You know how you have your preferred music venues and your jaunts, which you would like to avoid at all costs? Well, tonight is one of those nights where it takes a special band to convince me to go to Moho. I could go on a rant right now, but I’d rather spend the rest of this word count on the real star of the night: Missing Andy.
Hailing from Essex, the five piece has visited Manchester a few times before, but it wasn’t until after a friend’s recommendation and their debut album, Generation Silenced, landed on my desk that I took notice.
Though the support had already been on, the venue was still relatively quiet. During the wait, I overheard a punter stating she found out about the band because of the riots. Whilst their songs carry a powerful political sub text, I’m not too sure whether this is something the band want to be associated with. But considering the title Generation Silenced, you could argue they do speak for an unheard generation, which is what the riots seemed to portray. Anyway.
The band kicks off their set with Kings For The Weekend. This anthem about living for the weekend immediately showcases their insanely catchy songwriting and though the sound of the P.A. lacks the punch to support them, their stage energy compensates straight away. With personal favorite Indiekid next, it’s another hit to get the crowd going, which they politely respond to. The The Streets reminiscent spoken word verse in the song is drenched in irony and pokes fun at the ‘indie-scene’ with all the necessary stereotypes such as tight skinny jeans and a girl’s haircut included. Heartbeat Away pays tribute to their obvious Clash and Madness influences and lead singer Alex Greave seems to have taken note of some of Ian Curtis’ trademark moves. The synergy between the band shows how tight and experienced they are.
If you have heard their songs before, you are aware of their political stance. But when Alex’ announces that the next song is for our troops, the audience claps in unison to Rain On My Parade. With powerful background harmonies, it’s incredible to see how such a radio ready song can carry such meaning compared to what is out there on the airwaves at the moment. Next up is Money, which could have easily been on a Plan B record, though I’m doubtful it would have been as catchy as it is. With the verse carrying a heavy resemblance to The Sonics’ classic Have Love Will Travel, their influences become apparent again, but as they manage to throw everything into a modern-day mix, it’s the perfect combination of classic songwriting to current topics as it’s turned into something new.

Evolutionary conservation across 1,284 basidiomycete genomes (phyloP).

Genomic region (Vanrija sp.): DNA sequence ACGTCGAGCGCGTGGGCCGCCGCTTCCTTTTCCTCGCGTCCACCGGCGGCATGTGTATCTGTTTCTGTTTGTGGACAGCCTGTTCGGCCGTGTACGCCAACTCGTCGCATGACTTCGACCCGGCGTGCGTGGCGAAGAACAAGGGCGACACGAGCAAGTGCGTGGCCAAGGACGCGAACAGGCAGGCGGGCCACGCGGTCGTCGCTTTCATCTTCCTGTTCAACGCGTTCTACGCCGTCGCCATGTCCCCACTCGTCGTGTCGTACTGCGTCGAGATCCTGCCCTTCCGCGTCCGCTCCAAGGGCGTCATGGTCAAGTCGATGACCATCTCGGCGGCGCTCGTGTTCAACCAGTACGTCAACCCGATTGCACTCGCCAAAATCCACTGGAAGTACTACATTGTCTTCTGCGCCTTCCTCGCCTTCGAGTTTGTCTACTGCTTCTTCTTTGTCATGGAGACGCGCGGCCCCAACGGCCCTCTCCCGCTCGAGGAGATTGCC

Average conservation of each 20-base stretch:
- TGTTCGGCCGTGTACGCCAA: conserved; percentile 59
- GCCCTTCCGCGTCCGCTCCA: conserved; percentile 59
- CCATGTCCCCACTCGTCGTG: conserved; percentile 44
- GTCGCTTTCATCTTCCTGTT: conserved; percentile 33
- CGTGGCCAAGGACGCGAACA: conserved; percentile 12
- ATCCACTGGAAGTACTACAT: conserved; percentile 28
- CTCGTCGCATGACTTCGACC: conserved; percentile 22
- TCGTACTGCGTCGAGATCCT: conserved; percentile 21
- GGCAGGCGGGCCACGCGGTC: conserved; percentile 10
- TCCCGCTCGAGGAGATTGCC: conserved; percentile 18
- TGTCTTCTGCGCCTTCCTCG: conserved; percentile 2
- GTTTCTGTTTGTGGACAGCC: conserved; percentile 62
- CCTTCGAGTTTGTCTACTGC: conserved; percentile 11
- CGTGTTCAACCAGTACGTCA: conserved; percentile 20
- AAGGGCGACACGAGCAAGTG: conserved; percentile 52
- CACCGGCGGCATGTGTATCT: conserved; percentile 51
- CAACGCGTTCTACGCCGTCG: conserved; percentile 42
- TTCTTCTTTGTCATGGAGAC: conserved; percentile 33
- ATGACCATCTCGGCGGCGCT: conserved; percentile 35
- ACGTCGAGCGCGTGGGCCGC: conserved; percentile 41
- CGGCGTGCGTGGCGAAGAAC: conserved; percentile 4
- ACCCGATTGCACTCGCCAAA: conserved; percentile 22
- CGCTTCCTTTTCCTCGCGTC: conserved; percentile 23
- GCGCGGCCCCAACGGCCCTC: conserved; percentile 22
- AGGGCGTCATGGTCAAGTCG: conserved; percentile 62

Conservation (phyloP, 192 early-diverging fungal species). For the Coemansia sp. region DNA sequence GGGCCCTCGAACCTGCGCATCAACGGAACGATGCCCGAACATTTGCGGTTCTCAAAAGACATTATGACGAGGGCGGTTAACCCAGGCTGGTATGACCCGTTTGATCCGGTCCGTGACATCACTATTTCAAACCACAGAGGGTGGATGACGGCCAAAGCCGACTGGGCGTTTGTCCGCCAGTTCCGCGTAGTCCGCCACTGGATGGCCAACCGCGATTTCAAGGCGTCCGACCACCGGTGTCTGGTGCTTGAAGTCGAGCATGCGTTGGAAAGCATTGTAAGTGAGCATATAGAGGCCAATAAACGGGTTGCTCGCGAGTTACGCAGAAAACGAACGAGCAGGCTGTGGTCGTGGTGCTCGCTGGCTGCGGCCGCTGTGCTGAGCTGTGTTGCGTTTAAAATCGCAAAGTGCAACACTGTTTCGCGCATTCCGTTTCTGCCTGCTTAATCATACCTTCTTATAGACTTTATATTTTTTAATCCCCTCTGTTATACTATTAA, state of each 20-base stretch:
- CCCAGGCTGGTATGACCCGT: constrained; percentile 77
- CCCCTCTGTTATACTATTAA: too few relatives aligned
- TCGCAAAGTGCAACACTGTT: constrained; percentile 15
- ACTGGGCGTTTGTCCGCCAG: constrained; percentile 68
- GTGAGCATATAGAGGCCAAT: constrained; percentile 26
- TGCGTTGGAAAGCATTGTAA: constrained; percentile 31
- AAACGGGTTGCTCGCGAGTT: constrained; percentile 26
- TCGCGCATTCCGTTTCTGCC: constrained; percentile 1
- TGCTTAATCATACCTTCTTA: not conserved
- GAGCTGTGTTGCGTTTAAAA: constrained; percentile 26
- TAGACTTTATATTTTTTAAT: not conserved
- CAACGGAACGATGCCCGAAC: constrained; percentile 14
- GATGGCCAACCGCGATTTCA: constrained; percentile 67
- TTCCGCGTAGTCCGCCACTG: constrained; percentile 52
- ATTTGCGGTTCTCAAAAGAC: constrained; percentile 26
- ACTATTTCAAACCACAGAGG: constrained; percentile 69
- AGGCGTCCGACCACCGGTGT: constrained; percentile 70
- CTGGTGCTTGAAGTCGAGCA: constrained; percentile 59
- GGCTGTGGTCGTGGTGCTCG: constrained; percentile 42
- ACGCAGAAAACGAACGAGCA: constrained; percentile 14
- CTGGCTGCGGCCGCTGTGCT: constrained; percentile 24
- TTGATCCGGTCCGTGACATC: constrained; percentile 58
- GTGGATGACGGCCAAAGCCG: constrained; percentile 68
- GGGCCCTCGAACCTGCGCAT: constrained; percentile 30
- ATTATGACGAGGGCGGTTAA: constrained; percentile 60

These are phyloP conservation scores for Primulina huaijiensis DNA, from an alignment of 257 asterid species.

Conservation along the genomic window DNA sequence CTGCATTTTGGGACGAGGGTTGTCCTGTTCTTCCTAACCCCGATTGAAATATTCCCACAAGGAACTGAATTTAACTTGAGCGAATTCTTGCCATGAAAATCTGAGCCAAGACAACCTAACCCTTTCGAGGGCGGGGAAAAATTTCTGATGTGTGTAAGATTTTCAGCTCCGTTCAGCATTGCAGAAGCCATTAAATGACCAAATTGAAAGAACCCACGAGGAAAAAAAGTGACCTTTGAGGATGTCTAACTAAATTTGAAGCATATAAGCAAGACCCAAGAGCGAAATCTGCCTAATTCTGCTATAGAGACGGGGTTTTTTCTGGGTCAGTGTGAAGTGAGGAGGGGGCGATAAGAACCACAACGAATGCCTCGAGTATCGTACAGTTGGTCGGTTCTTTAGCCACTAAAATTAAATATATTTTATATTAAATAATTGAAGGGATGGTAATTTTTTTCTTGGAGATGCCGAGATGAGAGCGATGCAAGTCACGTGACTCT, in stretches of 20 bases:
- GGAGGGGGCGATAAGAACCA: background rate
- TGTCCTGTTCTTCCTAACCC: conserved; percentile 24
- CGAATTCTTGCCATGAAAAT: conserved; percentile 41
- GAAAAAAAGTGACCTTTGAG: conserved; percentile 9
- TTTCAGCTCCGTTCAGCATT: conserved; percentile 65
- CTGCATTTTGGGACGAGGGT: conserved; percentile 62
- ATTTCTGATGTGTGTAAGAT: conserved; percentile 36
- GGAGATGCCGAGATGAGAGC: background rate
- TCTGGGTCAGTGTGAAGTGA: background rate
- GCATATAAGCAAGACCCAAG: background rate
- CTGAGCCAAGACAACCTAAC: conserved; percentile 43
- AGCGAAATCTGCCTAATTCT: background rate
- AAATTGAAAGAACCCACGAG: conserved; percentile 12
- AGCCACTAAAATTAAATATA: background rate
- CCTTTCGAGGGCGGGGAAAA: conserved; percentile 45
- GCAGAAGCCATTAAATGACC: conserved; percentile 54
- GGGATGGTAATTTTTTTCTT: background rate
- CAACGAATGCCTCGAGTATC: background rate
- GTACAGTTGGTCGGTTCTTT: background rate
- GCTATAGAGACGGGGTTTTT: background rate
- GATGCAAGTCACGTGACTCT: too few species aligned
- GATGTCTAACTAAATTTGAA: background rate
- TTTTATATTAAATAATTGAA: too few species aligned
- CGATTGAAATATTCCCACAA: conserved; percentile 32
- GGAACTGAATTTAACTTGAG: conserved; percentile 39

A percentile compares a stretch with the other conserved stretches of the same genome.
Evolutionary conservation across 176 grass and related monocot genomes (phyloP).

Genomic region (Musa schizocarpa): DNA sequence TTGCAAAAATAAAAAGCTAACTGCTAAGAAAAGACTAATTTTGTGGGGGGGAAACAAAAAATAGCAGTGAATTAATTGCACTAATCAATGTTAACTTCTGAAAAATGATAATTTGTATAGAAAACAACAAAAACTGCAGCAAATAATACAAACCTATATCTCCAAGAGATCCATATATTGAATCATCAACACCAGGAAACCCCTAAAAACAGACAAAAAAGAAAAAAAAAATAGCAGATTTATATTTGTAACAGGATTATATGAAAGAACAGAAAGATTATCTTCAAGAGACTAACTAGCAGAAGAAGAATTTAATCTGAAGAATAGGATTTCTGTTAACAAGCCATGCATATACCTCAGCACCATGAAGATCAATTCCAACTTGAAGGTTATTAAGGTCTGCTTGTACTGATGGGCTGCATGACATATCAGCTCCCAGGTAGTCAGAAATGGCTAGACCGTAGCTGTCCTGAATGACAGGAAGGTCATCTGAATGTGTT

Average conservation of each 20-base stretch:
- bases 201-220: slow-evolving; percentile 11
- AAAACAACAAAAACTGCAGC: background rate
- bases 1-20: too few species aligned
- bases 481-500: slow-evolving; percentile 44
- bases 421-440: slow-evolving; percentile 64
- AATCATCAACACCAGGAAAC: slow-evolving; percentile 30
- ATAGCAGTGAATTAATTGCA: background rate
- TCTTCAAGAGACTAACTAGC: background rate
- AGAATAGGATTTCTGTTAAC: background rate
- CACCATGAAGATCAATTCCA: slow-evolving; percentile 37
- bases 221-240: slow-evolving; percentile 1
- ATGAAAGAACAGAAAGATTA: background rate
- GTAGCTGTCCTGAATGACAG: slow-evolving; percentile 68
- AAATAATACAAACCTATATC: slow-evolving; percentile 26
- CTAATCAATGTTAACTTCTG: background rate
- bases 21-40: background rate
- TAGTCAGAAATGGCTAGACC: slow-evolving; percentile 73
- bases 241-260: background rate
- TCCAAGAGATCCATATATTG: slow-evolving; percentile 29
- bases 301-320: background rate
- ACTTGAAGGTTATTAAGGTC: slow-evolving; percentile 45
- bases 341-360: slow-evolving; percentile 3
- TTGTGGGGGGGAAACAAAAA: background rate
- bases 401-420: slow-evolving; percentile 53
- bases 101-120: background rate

Scum points to the stereotyping of a certain layer of society that the media still holds so dear and could almost be seen as a celebration of the ignorance towards their struggles. With an older song such as Sunshine following in an acoustic intermission, the band give their older fans a chance to join in and show their dedication to the cause. To bring the pace back up, they kick into My Name Is Dave. Probably the funniest song lyrically as it tells the story of a girl with speech impediments who called the bands guitarist Steve Dave all night long. With the crowd skanking away, it shows that these lads are definitely ready for bigger things. Though I’ve only heard this tune once before, I catch myself singing along to the chorus immediately.
Final song of the set is Made in England, which featured on the drama series Made in England and got the band noticed by the mainstream. As this gets the biggest sing along of the night, a thought pops into my mind that this would be the perfect anthem for this summers Olympics. It’s the bands tribute to the country they love and what makes England England. As they return for their encore they finish things off with a cover of Madness’ Baggy Trousers and pandemonium commences.
As the band leave the stage, we are left behind with sore ankles and a definite thirst for more. Every festival in the country should give them a chance to do the same to a large crowd in a sunny field, because anything less than that would be an insult.
Generation Silenced is out now.